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29 January 2002 Statistical success of nonimaging target shape estimation through a turbulent medium
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In a recent paper the authors described a non-imaging technique for estimating the shape of remotely illuminated objects. The approach for non-imaging target shape estimation is model-based. In the absence of up-link energy fluctuations and pointing errors, a raster scan by the transmitter would produce the convolution of the expected far-field pattern with the object, providing a starting point for distinguishing targets. In this setting the referenced paper shows that it is possible to distinguish certain target shapes using a statistical confidence approach based on previous work by the authors. This paper describes a set of target models and a spectrum of far-field pattern full-width-half-maximums (FWHM). Simulations establish the optimal beam size necessary to distinguish among the models using the (chi) 2 statistical confidence. This report addresses the impact of up-link energy fluctuations due to transmitter aperture size DT relative to the Fried coherence length r0. In the regime DT/r0 < 3, the far-field pattern and Strehl fluctuations are well understood. Certain cases, such as small versus large targets, are relatively unaffected by up- link energy fluctuations.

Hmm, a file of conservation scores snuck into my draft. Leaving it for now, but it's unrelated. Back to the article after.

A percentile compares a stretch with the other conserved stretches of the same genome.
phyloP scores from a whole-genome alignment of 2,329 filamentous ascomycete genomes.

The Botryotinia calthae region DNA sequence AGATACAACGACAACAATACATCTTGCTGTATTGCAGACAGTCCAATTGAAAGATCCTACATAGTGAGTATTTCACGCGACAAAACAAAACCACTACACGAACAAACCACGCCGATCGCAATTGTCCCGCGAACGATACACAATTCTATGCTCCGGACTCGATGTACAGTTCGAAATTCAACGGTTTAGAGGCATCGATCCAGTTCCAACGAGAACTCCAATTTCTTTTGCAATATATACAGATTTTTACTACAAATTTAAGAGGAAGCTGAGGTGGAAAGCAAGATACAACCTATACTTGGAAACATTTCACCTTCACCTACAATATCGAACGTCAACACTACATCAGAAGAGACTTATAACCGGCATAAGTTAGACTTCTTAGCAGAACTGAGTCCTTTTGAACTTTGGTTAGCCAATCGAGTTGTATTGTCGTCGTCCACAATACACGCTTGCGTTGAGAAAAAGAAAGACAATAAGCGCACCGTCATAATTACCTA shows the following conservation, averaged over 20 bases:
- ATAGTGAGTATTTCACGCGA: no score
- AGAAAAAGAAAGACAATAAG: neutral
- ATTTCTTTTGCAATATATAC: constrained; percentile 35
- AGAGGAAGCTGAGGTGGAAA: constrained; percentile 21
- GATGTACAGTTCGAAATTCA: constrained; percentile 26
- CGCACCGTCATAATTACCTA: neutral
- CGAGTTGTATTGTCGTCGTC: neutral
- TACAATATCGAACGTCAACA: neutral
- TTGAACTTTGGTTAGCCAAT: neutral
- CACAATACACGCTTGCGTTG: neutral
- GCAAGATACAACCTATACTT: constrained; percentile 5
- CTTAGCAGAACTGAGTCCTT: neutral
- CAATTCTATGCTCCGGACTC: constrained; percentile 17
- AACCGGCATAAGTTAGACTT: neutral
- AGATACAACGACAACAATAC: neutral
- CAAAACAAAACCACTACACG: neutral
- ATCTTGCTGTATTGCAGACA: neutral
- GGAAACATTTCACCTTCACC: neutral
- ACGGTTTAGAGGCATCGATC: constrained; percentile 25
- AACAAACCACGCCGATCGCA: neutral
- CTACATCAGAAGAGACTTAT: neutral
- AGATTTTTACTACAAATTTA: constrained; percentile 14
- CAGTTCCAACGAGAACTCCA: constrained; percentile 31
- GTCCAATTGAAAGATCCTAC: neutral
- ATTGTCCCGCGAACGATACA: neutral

© (2002) COPYRIGHT Society of Photo-Optical Instrumentation Engineers (SPIE). Downloading of the abstract is permitted for personal use only.
Susan M. Chandler and Gordon W. Lukesh "Statistical success of nonimaging target shape estimation through a turbulent medium", Proc. SPIE 4538, Optics in Atmospheric Propagation and Adaptive Systems IV, (29 January 2002);

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